NEW YORK - The dollar pared losses on Friday after Federal Reserve Chairman Jerome Powell said the U.S. central bank should begin reducing its asset purchases soon, but should not yet raise interest rates.
Powell said employment is still too low and high inflation will likely abate next year as pressures from the COVID-19 pandemic fade, even as many market participants are concerned that rising price pressures will last longer than policymakers believe.
Investors have taken profits since the dollar index hit a one-year high last week, when concerns that inflation will remain stubbornly high for longer led investors to bring forward expectations on when the Fed will first raise rates to mid-2022.
Now, “there’s a bit of a positioning unwind taking place, we’ve obviously seen a firmer dollar since the September Fed,” said Mazen Issa, senior foreign exchange strategist at TD Securities in New York. “That also dovetails with the seasonal tendency for the dollar to soften into the end of the month.”
The Fed said at its September meeting that it will likely begin reducing its monthly bond purchases as soon as November, and signaled interest rate increases may follow more quickly than expected.
The dollar index fell 0.10% to 93.64, and is down from a one-year high of 94.56 last week. The euro gained 0.09% to $1.1636.
Data on Friday showed that U.S. business activity increased solidly in October, suggesting economic growth picked up at the start of the fourth quarter as COVID-19 infections subsided, though labor and raw material shortages held back manufacturing.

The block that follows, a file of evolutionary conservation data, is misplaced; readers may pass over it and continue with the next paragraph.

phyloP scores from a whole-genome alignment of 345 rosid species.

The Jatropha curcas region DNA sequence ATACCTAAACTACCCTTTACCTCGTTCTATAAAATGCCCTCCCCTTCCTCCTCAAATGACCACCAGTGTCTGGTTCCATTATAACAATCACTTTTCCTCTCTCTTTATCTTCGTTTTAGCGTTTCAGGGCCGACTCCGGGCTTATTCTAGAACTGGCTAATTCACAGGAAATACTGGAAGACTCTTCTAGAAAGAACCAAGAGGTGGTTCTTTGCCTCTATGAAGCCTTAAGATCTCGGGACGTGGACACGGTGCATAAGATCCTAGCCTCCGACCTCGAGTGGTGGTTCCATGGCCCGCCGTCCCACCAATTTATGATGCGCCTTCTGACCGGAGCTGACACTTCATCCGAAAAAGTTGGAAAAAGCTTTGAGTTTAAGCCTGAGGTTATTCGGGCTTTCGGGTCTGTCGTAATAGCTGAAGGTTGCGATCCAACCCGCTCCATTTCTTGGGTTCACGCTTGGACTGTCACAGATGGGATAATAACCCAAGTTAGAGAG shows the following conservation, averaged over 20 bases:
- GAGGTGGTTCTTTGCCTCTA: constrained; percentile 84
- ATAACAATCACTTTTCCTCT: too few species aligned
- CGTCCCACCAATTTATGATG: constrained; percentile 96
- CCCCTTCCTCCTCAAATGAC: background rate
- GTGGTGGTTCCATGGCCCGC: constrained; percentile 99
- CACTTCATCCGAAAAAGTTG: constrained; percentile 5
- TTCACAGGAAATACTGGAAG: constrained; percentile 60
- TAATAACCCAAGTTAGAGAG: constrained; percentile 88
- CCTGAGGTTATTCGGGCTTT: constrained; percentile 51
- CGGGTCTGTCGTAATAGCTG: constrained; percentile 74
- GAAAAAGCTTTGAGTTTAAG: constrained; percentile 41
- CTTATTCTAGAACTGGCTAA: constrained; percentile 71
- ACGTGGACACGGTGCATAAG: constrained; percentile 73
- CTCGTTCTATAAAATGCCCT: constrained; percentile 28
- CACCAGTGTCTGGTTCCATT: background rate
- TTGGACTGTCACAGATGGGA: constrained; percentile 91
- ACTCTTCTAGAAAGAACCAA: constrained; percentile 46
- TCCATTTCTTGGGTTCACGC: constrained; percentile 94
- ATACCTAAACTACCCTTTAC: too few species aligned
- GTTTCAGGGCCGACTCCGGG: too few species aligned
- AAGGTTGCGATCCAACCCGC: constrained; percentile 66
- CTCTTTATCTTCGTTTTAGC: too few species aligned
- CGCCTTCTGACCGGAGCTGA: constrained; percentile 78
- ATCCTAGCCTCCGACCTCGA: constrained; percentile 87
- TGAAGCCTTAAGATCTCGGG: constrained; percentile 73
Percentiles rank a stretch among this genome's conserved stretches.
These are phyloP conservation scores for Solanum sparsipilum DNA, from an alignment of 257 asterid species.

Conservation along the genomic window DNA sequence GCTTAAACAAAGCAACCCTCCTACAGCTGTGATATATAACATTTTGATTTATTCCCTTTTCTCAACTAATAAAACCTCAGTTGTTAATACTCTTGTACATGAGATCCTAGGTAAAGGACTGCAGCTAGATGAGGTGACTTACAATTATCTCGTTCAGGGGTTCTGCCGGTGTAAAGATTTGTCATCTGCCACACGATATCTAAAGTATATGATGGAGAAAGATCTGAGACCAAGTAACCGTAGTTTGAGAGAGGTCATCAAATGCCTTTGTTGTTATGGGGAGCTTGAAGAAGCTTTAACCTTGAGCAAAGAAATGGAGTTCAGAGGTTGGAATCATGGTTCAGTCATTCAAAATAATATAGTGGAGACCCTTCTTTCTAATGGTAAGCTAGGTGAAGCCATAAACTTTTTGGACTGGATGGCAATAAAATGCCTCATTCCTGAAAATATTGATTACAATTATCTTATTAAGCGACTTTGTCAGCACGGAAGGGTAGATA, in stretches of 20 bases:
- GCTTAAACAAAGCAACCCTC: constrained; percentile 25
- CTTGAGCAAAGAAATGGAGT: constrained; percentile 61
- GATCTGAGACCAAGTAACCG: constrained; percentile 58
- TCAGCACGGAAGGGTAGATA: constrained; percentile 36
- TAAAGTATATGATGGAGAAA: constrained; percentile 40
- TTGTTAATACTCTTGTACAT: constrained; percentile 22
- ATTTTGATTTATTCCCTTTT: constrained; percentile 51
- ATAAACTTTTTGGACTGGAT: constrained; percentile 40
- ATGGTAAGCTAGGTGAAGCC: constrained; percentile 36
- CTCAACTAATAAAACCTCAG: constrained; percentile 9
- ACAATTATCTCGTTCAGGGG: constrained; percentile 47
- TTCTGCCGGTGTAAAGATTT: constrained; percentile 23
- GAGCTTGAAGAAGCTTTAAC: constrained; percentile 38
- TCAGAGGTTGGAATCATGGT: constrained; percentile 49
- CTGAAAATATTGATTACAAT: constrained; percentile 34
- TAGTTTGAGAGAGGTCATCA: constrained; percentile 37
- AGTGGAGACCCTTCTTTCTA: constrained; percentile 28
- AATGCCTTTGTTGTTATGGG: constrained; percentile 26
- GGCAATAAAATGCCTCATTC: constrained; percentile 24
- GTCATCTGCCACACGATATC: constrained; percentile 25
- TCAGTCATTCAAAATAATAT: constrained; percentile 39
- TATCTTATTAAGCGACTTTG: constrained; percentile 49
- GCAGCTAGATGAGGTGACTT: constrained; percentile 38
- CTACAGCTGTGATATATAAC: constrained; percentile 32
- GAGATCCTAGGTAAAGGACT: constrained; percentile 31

The dollar rally has also faded as investors build in expectations for sooner rate increases in other currencies.
Issa expects the dollar to regain traction, however, as global central banks push back against the aggressive repricing of rate hikes, while the Fed is likely to remain relatively hawkish and move forward with a reduction in its bond purchase program.
“Once we get the pushback from other central banks and the Fed’s committed to taper, we should see dollar dips really being shallow,” Issa said.
The Aussie dollar, which is a proxy for risk appetite, gave up earlier gains and was last down 0.05% at $0.7462.
The safe-haven yen gained, though it remains the weakest performer, having dropped by almost 10% this year. The dollar was last down 0.50% against the Japanese currency at 113.42 yen.
Bitcoin dropped 2.98 percent to $60,367. The cryptocurrency set a record high of $67,017 on Wednesday, after the launch of the first exchange-traded fund that buys U.S. bitcoin futures.
(Reporting by Karen Brettell; Editing by Susan Fenton and Jonathan Oatis) ((firstname.lastname@example.org))